Morrow said he almost cried as he told his supervisor why he needed to leave.
"Just the mere thought of what happened at that other elementary school happening here, it was just devastating to my soul," he said, referring to the Sandy Hook Elementary School massacre in Connecticut in December that left 26 people dead, 20 of them children.
Last Nixon tapes to be released cover key period in Watergate, Vietnam and US-Soviet summit
The final installment of secretly recorded phone calls and meetings from President Richard Nixon's White House will be released Wednesday, marking a final chapter in a campaign for public access that continues as memories of Watergate fade.
The recordings cap the chronological release of 3,000 hours of tapes Nixon recorded between February 1971 and July 1973 that have been released by the National Archives and Records Administration. The final installment covers the tumultuous three months when Watergate was closing in on the 37th president. Still, he forged ahead with Soviet peace talks, worked to cement Chinese relations and welcomed home Vietnam prisoners of war.
"This is a really big release in volume and importance, because of the time period it covers," said Luke Nichter of Texas A&M University-Central Texas in Killeen, who runs a website cataloging Nixon's secret recordings. "This is the end of taping and this is Watergate really beginning."
The recordings released Wednesday from the Nixon Presidential Library and Museum in Yorba Linda, Calif., cover April 9, 1973, to July 12, 1973, the day before the existence of the covert recording system was revealed to a Senate committee probing Watergate.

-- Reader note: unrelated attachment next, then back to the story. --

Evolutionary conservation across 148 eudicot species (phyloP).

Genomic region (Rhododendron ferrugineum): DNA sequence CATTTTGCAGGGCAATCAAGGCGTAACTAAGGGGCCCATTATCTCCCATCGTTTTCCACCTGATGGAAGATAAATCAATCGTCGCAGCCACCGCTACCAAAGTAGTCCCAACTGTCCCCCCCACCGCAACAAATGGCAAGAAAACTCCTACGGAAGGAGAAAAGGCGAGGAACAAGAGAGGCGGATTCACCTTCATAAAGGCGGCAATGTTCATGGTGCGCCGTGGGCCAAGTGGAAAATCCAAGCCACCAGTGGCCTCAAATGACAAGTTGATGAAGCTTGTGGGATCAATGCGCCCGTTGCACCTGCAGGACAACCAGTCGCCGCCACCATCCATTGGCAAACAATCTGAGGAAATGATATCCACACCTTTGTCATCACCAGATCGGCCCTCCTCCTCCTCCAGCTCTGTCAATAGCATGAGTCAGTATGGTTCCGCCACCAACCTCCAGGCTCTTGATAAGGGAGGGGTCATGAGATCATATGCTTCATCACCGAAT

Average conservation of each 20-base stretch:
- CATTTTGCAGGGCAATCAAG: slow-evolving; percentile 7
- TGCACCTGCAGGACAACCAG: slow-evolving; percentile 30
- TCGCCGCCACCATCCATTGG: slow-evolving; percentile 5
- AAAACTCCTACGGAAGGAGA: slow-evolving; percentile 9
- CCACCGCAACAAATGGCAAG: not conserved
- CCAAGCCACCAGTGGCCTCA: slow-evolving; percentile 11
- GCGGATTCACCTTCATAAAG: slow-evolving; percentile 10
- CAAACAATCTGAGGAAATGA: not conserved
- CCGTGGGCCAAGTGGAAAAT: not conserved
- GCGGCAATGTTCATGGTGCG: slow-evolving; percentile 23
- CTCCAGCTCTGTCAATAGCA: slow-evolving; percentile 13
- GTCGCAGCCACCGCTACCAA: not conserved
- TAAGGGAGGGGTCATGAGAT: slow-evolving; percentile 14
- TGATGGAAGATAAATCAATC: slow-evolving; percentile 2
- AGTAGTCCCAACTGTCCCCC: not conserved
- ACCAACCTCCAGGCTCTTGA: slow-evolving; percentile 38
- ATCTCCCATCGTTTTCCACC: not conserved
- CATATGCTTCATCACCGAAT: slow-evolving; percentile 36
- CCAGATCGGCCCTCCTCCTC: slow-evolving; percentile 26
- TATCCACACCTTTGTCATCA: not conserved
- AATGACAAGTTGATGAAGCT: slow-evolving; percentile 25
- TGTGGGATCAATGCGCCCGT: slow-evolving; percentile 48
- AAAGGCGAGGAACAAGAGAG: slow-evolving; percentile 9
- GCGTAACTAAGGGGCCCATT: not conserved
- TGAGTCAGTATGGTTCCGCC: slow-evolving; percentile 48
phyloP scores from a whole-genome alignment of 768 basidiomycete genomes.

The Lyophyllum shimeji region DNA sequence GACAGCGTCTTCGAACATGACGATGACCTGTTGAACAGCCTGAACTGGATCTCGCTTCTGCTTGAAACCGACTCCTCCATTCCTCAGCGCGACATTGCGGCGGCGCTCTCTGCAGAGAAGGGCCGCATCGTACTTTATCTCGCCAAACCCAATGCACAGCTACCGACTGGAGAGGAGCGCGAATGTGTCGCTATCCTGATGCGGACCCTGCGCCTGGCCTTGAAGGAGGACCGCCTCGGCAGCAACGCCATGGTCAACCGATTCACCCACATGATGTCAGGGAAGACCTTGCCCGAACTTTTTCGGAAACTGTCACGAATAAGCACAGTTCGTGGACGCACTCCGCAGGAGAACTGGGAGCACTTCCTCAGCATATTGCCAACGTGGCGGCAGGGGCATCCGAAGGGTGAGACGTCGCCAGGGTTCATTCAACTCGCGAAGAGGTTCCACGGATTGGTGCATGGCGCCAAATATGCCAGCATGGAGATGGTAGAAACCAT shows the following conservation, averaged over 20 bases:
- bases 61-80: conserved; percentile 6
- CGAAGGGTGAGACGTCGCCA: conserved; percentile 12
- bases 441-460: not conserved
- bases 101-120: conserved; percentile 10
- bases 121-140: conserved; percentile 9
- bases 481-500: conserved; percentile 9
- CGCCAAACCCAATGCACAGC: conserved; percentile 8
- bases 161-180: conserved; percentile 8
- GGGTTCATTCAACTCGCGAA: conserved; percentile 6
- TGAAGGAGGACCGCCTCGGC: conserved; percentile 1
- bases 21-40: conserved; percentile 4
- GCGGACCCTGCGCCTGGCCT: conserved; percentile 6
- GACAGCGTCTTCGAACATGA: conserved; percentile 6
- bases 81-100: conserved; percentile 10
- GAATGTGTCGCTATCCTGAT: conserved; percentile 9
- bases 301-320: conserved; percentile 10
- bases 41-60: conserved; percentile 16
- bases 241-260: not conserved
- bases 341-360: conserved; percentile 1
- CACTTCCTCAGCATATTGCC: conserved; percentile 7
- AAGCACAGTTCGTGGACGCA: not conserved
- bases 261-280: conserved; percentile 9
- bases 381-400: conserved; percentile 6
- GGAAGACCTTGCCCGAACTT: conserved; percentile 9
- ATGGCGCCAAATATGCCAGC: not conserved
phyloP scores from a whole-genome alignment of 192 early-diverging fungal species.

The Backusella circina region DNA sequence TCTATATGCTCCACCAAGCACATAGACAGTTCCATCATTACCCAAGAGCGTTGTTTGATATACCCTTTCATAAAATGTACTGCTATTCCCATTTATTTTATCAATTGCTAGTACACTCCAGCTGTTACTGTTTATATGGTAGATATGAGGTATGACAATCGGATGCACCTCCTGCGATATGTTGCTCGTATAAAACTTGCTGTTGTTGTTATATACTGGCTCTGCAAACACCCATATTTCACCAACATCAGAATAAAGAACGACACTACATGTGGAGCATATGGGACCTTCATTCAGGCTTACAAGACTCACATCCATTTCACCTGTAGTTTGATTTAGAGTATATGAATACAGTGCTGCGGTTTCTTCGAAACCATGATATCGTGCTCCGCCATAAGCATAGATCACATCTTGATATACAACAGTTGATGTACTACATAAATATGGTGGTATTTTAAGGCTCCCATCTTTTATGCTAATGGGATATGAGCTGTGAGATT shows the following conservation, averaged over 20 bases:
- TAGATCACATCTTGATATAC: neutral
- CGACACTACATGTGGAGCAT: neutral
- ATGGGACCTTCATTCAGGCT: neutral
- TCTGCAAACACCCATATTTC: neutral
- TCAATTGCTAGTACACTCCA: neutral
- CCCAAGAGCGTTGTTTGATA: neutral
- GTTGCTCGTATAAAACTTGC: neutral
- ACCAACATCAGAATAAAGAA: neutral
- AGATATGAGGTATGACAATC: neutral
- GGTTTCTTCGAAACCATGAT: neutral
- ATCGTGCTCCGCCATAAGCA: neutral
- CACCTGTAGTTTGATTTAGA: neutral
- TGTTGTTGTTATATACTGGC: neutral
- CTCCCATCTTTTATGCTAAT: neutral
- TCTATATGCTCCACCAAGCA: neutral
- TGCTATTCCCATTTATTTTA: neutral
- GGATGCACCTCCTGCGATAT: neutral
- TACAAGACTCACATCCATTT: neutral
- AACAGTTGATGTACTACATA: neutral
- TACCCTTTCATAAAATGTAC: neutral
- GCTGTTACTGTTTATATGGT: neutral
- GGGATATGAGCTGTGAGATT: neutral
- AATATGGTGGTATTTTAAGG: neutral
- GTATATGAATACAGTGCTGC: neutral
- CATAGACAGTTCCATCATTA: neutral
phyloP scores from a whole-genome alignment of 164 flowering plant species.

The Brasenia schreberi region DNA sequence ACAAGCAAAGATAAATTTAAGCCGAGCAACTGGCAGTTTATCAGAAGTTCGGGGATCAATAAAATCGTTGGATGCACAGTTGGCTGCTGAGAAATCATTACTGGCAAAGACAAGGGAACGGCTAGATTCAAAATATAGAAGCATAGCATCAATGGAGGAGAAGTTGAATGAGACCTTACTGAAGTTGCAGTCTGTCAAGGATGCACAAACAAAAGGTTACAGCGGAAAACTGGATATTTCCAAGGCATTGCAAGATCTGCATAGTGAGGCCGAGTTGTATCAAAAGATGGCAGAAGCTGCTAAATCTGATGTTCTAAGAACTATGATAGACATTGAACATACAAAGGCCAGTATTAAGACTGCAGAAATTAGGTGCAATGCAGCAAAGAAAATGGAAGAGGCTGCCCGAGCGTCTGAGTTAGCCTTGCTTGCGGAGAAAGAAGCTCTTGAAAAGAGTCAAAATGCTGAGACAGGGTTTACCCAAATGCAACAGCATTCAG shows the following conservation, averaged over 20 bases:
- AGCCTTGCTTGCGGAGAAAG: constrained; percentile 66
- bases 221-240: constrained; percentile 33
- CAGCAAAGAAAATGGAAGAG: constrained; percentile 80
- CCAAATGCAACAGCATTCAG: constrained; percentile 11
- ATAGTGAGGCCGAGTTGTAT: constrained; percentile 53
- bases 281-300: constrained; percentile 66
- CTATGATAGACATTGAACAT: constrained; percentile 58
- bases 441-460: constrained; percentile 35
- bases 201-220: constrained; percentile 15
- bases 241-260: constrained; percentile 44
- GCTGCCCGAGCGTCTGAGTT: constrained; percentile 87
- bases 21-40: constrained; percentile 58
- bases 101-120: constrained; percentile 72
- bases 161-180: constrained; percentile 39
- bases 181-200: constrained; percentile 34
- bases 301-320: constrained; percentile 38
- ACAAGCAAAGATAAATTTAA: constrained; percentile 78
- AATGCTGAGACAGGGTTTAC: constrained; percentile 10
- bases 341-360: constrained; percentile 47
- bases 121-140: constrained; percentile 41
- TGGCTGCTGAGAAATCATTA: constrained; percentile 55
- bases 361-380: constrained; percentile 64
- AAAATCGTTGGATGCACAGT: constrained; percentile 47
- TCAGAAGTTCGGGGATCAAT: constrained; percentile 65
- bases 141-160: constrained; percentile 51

Also unveiled will be 140,000 pages of documents, including more than 30,000 recently declassified items such as an intelligence analysis of Vietnam. Another 700 hours of Nixon tapes remain classified or restricted and haven't been released because of national security and privacy concerns.
Bradley Manning faces sentencing for spilling mountain of US secrets to WikiLeaks website
FORT MEADE, Md. (AP) — More than three years after his arrest in Iraq, Army Pfc. Bradley Manning is set to learn the price he'll pay for leaking an unprecedented volume of classified information to a once-obscure, anti-secrecy website.
Manning's sentencing Wednesday in a military courtroom at Fort Meade, near Baltimore, caps a 12-week trial and a much longer legal battle over the former intelligence analyst's intentions when he reached out to WikiLeaks.
Prosecutors portray Manning, now 25, as "the determined insider," an anarchist hacker and traitor who started working within weeks of his 2009 deployment to provide WikiLeaks and its founder Julian Assange with exactly what they wanted. The government has urged the military judge, Army Col. Denise Lind, to sentence him to 60 years in prison for crimes that include six Espionage Act violations, five theft counts and computer fraud.